“You want to look at her eyes and not her toes," Cooper suggested to the bashful pair.
After their introduction skills were honed, Cooper led her students to the dining room where 13 plates covered in snack food were set.
Before sitting down, the boys were taught how to pull the chairs out for their female peers.
“If you're sitting next to a girl and you want to show them how cool you are, this is how you do it," Cooper said.
Once seated, Cooper started covering the proper use of each table item.
Napkins may seem like a straightforward table item, but according to Cooper, they play an integral part in formal dining.
“The napkin starts the meal," she said.
After diners place the folded napkin, with the fold toward the table, on their laps the meal can begin.
During the meal, napkins serve the functions of catching crumbs and wiping mouths. However, there's only one proper way to wipe your mouth.
Starting from one corner of her mouth, going down to her chin and back up to the other side of her mouth, Cooper showed her students the proper V-shaped path of the napkin.
Her students, making a variety of letters with their napkins at first, eventually got the hang of it.
Besides napkin use, students also learned the parts of their wine glasses (which were not filled with wine), how to hold them, how to eat rolls, and which direction the butter and all other things are passed at the table: right.
At the end of the next day's class, which covered spoon use, the students started showing that the lessons were sinking in.
Unprompted, the boys at the table stood up after the napkins had been placed on the table and pulled out the chairs for the girls at the table.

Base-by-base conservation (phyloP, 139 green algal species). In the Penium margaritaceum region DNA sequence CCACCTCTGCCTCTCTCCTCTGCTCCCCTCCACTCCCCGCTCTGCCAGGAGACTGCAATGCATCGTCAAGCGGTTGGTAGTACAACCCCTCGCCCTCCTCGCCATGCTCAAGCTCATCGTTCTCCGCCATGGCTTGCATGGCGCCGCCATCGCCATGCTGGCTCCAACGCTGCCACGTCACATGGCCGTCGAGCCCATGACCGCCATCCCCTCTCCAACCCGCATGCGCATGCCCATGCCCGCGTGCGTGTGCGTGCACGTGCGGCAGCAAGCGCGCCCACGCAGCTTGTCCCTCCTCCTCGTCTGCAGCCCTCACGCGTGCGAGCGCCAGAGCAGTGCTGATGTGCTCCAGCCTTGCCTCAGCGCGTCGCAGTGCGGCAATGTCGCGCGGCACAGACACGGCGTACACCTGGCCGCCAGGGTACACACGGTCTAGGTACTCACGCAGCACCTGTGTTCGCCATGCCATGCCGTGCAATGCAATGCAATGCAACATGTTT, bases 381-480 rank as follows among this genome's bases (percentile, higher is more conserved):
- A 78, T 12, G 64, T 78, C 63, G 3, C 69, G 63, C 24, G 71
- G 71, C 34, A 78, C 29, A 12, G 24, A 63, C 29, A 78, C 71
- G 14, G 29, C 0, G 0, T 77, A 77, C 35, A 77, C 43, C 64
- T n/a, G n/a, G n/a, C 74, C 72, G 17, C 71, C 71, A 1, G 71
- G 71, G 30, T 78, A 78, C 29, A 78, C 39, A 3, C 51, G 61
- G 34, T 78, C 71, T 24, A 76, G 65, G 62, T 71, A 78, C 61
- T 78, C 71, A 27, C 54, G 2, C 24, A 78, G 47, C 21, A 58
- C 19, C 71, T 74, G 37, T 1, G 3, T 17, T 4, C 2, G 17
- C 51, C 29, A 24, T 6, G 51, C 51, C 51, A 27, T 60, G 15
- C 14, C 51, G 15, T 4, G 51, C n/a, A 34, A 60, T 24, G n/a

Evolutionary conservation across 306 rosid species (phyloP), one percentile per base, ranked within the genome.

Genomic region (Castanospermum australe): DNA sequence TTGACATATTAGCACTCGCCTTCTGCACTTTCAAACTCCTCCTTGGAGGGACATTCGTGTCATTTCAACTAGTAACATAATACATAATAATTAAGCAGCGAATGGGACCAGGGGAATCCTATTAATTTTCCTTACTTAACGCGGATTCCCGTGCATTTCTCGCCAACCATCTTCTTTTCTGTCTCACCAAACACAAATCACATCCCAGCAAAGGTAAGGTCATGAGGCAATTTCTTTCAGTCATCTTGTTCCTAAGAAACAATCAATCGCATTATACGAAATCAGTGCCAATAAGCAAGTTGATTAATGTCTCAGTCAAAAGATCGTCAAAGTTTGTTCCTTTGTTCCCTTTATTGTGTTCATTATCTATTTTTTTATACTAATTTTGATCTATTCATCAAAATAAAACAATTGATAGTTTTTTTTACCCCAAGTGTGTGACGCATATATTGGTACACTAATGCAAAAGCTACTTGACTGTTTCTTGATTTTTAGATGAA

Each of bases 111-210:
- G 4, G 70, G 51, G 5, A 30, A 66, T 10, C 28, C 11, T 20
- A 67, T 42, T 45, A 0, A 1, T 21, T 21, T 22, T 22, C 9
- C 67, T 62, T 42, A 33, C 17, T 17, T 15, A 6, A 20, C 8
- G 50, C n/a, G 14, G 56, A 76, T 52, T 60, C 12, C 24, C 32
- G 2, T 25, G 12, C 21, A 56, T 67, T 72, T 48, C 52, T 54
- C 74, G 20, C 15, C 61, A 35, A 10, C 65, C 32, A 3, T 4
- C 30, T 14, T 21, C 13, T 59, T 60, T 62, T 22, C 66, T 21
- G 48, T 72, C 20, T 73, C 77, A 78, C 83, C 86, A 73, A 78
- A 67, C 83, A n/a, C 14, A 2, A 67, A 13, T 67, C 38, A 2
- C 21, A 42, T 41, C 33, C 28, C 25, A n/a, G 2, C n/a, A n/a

The girls, in proper etiquette form, then turned, stood and thanked the gentlemen.
Twelve-year-old Kinzie Cooper, right, savors the flavor while 7-year-old Sydney Channer takes a moment to be at ease.
On Wednesday, the students' two days of instruction were put to the test at a three-course meal.
After learning the basics of the Continental and American styles of eating, the meal began.
While Cooper continued teaching, her students, without encouragement, were applying the lessons they had learned so far.
The butter was passed to the right, the salt and pepper were always passed together, and they ate their rolls in small, bite-sized chunks, defying the stereotype that most young diners are rushed and sloppy. At the end of the meal the boys again pulled the chairs out for the female diners.
Holly Carnes, whose daughter Andy and 7-year-old son Sam are taking the class, said she enrolled her kids to help them be better citizens of the world.
“As parents, we've decided to view the world from an international perspective," she said. “It doesn't matter where you're from, if you can enter a relationship with the basics of etiquette, it increases the chances of social success."
She also said that the decline of basic etiquette understanding has made interactions more difficult for many people.
“A simple thing like opening the door for someone or pulling out their chair is that sort of human connection that we desire but have lost," she said.
Curtis Swanson, whose
12-year-old daughter took one of Cooper's earlier classes, said the change in her confidence and behavior has been dramatic.
“She not only applies what she learned, she corrects me," Swanson said. “There are no more elbows on our dinner table."
Ann Backer, whose daughter Breean is now Cooper's other assistant, sees etiquette playing an important role in Breean's future professional life.
“The way you handle yourself with other people is crucial," she said. “I want my daughter growing up taking the best care of other people."
Holly, who would like to see Andy and Sam turn around Americans' negative image abroad with their understanding of etiquette, said a lot of people have misunderstandings about etiquette.
“Etiquette is not about being stuffy, it's about interacting with grace and ease," she said. “Courteousness is timeless."
The class ended Thursday with a five-course dinner at the Mustard Seed. The students' parents attended to see what their children had learned and listen to speeches that each child prepared on a topic of their choice.